Such critiques verge upon bad faith arguments in the context of online services displaying user-, advertiser-, and/or customer-generated content. Such services are subject to the user-generated content paradox: they are always making tradeoffs between prioritizing content and deprioritizing or prohibiting content, because no filtering mechanism is foolproof, and both false positives and false negatives are inevitable unless one has no standards at all. For example, in advertising, the tradeoffs are such that strict quality standards are likely to benefit large incumbents who can more easily demonstrate, e.g., a minimum number of satisfied verified customers and actual ownership of relevant trademarks, whereas emphasizing ease of access for advertisers of all sizes and sophistication levels allows a larger number of bad actors to advertise fraudulent or low quality products and services. No matter where the online platform tries to set the balance, there will be some error, some false positives and false negatives. 

The same user-generated content paradox tradeoffs apply to social media and online retail platforms. The platform can choose not to filter or screen user content, but then it will be accused of allowing family-unfriendly content to proliferate. If an online platform chooses to deprioritize or take down user content based on general principles, it will be accused of both censoring those users whose posts more often violate those principles and failing to consistently remove violative content, because no matter where the platform attempts to set the balance, it will do so with error. False positives and false negatives are unavoidable when applying general principles to highly specific user-generated content. For example, a “no lewd content” principle may result in some family-friendly content being removed, such as some beach pictures, while particular angles or low resolution in images might prevent some violative content from being flagged. Perfect implementation of automated review is not possible, and the highly costly use of human review only improves accuracy and consistency somewhat at the margin, because humans are also imperfect and error prone when faced with a highly challenging task requiring time-constrained judgment.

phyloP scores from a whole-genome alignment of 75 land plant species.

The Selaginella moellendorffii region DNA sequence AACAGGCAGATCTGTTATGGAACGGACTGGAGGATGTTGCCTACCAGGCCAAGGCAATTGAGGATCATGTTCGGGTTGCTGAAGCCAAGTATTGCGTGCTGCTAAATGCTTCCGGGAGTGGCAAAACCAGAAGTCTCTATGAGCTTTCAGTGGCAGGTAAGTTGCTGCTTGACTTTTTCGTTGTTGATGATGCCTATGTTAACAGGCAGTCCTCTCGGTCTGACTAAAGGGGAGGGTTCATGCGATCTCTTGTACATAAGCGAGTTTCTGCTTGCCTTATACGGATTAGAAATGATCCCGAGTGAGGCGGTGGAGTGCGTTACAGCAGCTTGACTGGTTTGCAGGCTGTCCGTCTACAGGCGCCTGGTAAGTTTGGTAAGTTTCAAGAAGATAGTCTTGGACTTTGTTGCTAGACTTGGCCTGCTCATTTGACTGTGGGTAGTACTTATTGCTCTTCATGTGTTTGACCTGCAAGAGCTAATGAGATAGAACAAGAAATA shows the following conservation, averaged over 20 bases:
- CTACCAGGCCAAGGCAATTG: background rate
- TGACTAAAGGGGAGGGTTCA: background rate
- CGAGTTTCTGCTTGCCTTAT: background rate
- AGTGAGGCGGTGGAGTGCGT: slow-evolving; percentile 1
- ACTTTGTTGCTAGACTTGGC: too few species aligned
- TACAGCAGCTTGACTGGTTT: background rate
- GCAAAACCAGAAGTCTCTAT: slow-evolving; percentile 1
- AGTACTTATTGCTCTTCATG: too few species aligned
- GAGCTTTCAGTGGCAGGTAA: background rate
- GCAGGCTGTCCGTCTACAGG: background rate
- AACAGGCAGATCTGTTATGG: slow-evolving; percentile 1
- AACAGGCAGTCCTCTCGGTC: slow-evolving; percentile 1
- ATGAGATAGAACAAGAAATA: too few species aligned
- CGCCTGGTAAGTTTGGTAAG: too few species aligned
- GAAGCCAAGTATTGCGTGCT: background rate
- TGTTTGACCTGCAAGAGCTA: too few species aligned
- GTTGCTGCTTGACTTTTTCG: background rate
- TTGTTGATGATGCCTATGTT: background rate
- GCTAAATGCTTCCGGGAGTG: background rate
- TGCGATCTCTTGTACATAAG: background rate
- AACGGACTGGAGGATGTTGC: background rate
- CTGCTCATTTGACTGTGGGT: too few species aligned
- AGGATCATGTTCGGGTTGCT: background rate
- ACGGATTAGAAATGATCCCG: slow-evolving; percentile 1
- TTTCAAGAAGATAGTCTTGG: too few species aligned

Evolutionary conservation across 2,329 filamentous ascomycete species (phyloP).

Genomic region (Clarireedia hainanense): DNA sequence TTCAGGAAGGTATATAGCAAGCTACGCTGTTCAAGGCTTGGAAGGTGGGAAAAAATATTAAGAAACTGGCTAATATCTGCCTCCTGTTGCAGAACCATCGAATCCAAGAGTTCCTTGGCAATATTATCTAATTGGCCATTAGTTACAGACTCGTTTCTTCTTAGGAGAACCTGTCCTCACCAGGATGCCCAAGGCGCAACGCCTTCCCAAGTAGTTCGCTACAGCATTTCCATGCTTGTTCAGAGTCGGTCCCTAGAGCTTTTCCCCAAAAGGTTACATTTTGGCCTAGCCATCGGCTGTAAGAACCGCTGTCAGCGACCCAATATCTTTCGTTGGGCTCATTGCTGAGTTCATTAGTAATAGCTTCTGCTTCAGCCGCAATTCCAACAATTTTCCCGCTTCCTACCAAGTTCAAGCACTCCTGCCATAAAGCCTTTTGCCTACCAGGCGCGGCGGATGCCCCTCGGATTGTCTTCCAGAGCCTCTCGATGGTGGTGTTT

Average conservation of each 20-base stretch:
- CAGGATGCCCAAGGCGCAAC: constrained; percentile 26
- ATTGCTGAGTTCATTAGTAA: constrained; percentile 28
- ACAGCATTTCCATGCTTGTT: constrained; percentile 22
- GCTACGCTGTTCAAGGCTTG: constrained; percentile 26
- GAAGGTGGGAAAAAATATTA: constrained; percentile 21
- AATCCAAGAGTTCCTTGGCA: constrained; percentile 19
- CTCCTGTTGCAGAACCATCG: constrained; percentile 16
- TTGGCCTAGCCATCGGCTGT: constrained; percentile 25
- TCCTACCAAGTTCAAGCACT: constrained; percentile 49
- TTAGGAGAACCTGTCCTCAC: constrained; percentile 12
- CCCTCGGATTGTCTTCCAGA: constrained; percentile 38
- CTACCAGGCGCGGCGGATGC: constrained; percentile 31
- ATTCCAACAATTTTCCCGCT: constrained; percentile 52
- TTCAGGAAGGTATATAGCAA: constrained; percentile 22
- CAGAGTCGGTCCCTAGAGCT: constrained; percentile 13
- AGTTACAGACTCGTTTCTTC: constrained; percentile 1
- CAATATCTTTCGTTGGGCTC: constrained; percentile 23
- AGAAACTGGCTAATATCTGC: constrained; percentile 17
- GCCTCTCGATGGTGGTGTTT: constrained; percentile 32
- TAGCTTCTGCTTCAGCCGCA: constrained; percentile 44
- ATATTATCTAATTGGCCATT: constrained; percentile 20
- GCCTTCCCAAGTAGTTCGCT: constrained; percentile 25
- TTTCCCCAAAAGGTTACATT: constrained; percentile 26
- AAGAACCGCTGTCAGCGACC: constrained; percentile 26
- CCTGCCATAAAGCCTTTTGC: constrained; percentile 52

Competition

Some, if not all of society’s most useful innovations are the byproduct of competition. In fact, although it may sound counterintuitive, innovation often flourishes when an incumbent is threatened by a new entrant because the threat of losing users to the competition drives product improvement. The Internet and the products and companies it has enabled are no exception; companies need to constantly stay on their toes, as the next startup is ready to knock them down with a better product.